Kevin Seraaj, journalist, Orlando Advocate
Kevin Seraaj
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Fans of the Jurassic Park will remember one of the most memorable lines of the movie franchise: “Life finds a way.” Even viruses struggle to find a way to avoid being destroyed by their environment.

It appears the novel CoronaVirus has mutated.

Some viruses, like the measles, hardly change at all. That’s the reason that vaccination we received when we were children keeps protecting us decades later. Other viruses, though, like the coronaviruses MERS and SARS, mutate quickly. So keeping up with the changes they go through is important. The longer a coronavirus circulates among people, the longer it has to adapt itself to humans in ways good for it– and probably bad for us.

The recent spike in new infections in the Houston area prompted a closer look at the virus and how it may be reacting to people who successfully fight it off. Remember, many more people have recovered from coronavirus than have died. But viruses of this sort fight back. And a new study from the Houston Methodist Hospital says SARS-CoV-2, the virus that causes COVID-19, is mutating as it adapts to defend itself against the human body’s immune system. In a word, a more infectious mutation of the coronavirus has emerged.

Long before COVID-19 hit the scene– back in June of 2014– Dr. Anthony Fauci told Susannah Locke of Vox.com: “The more humans that get infected, the greater the chances of [a coronavirus] adapting itself to humans.”

Most virus mutations are of little to no consequence. But every now and then a change happens that helps the virus survive — like the bird flu mutating just enough to allow it to jump to human beings. COVID-19, whatever its origins, has already made that jump.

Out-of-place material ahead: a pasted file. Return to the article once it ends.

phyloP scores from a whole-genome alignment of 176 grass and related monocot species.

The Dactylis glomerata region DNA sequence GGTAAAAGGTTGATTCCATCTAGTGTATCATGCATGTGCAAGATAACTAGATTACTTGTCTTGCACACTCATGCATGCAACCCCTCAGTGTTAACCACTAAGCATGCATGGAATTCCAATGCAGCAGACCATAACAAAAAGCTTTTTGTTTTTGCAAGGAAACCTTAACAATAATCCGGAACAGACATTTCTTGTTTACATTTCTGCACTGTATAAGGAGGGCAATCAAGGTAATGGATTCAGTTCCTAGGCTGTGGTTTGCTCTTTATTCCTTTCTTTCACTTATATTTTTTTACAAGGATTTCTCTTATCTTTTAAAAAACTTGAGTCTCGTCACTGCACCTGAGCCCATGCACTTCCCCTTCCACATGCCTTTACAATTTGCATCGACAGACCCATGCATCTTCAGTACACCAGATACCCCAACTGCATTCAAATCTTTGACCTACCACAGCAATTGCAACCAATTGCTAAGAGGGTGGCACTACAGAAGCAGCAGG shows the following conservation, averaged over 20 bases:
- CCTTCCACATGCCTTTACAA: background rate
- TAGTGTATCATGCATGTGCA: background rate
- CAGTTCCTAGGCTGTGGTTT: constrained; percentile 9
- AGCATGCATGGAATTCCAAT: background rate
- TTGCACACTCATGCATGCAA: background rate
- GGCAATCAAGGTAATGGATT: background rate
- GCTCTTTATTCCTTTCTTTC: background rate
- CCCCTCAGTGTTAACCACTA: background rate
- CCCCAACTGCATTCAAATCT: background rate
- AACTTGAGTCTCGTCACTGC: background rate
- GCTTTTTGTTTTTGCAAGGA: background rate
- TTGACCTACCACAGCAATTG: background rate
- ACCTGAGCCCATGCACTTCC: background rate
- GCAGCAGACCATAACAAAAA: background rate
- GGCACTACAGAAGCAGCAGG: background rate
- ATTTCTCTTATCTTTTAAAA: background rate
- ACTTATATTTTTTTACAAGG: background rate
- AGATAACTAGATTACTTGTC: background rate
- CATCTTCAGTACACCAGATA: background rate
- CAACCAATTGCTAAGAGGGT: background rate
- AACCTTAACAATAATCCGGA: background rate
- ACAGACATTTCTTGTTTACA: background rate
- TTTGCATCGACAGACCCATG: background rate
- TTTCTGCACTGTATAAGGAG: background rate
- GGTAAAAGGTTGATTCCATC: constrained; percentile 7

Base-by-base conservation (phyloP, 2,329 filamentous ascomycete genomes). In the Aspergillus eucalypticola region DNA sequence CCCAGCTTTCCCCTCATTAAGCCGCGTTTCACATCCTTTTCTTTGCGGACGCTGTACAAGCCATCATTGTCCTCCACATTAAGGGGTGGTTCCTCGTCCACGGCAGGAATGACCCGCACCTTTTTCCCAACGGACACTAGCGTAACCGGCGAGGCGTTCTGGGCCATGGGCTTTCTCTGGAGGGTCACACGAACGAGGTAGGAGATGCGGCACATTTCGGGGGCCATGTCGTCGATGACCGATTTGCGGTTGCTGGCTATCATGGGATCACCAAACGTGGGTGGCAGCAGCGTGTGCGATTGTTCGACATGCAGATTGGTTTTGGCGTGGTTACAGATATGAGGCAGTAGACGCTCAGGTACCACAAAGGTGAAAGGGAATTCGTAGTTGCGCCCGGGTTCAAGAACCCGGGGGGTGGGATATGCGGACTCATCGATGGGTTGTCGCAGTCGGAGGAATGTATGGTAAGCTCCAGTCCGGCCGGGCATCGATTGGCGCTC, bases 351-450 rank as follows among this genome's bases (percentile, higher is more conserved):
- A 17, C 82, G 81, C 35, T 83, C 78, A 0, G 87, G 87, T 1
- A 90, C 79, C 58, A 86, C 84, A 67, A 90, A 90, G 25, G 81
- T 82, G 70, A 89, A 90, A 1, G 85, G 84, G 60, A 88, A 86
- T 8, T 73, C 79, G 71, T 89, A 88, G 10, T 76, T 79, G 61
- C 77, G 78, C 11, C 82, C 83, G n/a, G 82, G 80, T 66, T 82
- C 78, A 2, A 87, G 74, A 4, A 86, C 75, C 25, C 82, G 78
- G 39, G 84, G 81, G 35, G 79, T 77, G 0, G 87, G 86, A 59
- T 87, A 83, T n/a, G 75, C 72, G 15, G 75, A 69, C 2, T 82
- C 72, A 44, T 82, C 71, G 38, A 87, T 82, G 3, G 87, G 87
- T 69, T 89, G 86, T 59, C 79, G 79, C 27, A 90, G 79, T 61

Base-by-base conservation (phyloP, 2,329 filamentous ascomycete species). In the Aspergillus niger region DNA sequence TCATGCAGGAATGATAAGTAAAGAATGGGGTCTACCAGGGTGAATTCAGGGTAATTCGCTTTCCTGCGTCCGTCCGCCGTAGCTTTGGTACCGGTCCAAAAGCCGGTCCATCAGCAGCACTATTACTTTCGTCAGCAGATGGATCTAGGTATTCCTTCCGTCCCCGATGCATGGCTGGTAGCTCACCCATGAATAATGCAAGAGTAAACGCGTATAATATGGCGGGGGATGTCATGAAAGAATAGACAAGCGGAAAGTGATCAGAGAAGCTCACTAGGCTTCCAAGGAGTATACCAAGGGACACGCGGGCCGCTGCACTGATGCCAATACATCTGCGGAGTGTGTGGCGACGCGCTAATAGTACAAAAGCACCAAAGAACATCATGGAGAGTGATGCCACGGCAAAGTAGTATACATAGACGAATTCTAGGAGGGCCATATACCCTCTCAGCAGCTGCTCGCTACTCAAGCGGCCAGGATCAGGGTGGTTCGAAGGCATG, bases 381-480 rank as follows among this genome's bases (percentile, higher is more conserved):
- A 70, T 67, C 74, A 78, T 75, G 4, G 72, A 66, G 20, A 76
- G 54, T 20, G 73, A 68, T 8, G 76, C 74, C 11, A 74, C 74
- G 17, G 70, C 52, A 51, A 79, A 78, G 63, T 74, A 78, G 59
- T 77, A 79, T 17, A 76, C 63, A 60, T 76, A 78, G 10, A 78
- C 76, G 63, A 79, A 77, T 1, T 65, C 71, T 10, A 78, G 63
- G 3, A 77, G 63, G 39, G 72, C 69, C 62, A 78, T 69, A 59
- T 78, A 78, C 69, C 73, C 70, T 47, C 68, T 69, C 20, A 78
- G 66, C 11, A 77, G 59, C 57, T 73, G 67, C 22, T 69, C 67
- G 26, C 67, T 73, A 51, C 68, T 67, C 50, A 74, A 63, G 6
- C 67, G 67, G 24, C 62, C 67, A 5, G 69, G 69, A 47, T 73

The study, published Wednesday on the MedRxiv website, found that 99% of the samples in the second wave of infections that started in late May carried a mutation identified as “D614G.”  D614G is connected to the Gly614 amino acid “that has been linked to increased transmission and infectivity.”

Our mutated coronavirus, then, is more infectious than it was before.

Consider the deadly Spanish Flu of 1918– the worst pandemic in modern history– which killed as many as 50 million people worldwide: it had a fatality rate of only 2 percent. The reason the Spanish Flu was so deadly is that the infection numbers were so high.  While the fatality rate for COVID-19 is arguably higher than 2 percent (about 3% based on confirmed infected, confirmed recovered, and of course, confirmed dead), even at 2% this pandemic is on par with the Spanish Flu. Imagine the number of deaths if the same number of people were to become infected. Plainly put: the more people infected, the more people die. 

So it makes absolutely perfect sense to keep the numbers of people infected to a minimum.  Any argument to the contrary is mathematically inane, even though “business owners got to do business.”  In the midst of a pandemic, the business that business owners do must be done responsibly or infections will begin to rise again.  And one would think that a government “for the people” ought to be leading that charge.   

Not in Florida.  Gov. Ron DeSantis’ decision to move to “Phase 3” of reopening, where every business is essentially mandated to be at least 50% open with no real requirements for masks or social distancing, seems mind-boggling– especially if you consider the possibility that a mutated coronavirus could show up in Florida (or any other state) at any given time. But if you couple that decision with a visit by the Trump campaign just 2-3 days before, it is easy to reason that the GOP has decided to put politics over people in this critical electoral state.  

In a country where titans of industry regularly compare the cost of paying wrongful death damages to the cost of replacing defective or dangerous products, it is not completely surprising to see human life devalued once again.  How much does it cost to require people to wear masks and to keep 6 feet away from one another? #ALLLIVESMATTER.

While I sincerely hope no one else becomes infected, it truly will be a miracle if it doesn’t happen.  And for every 100 new infections, on average there will likely be at least two people dead.

Thanks Ron.  Thanks Don.  Way to go.

*UPDATED to correct typographical error. “10” changed to “100” in last paragraph.

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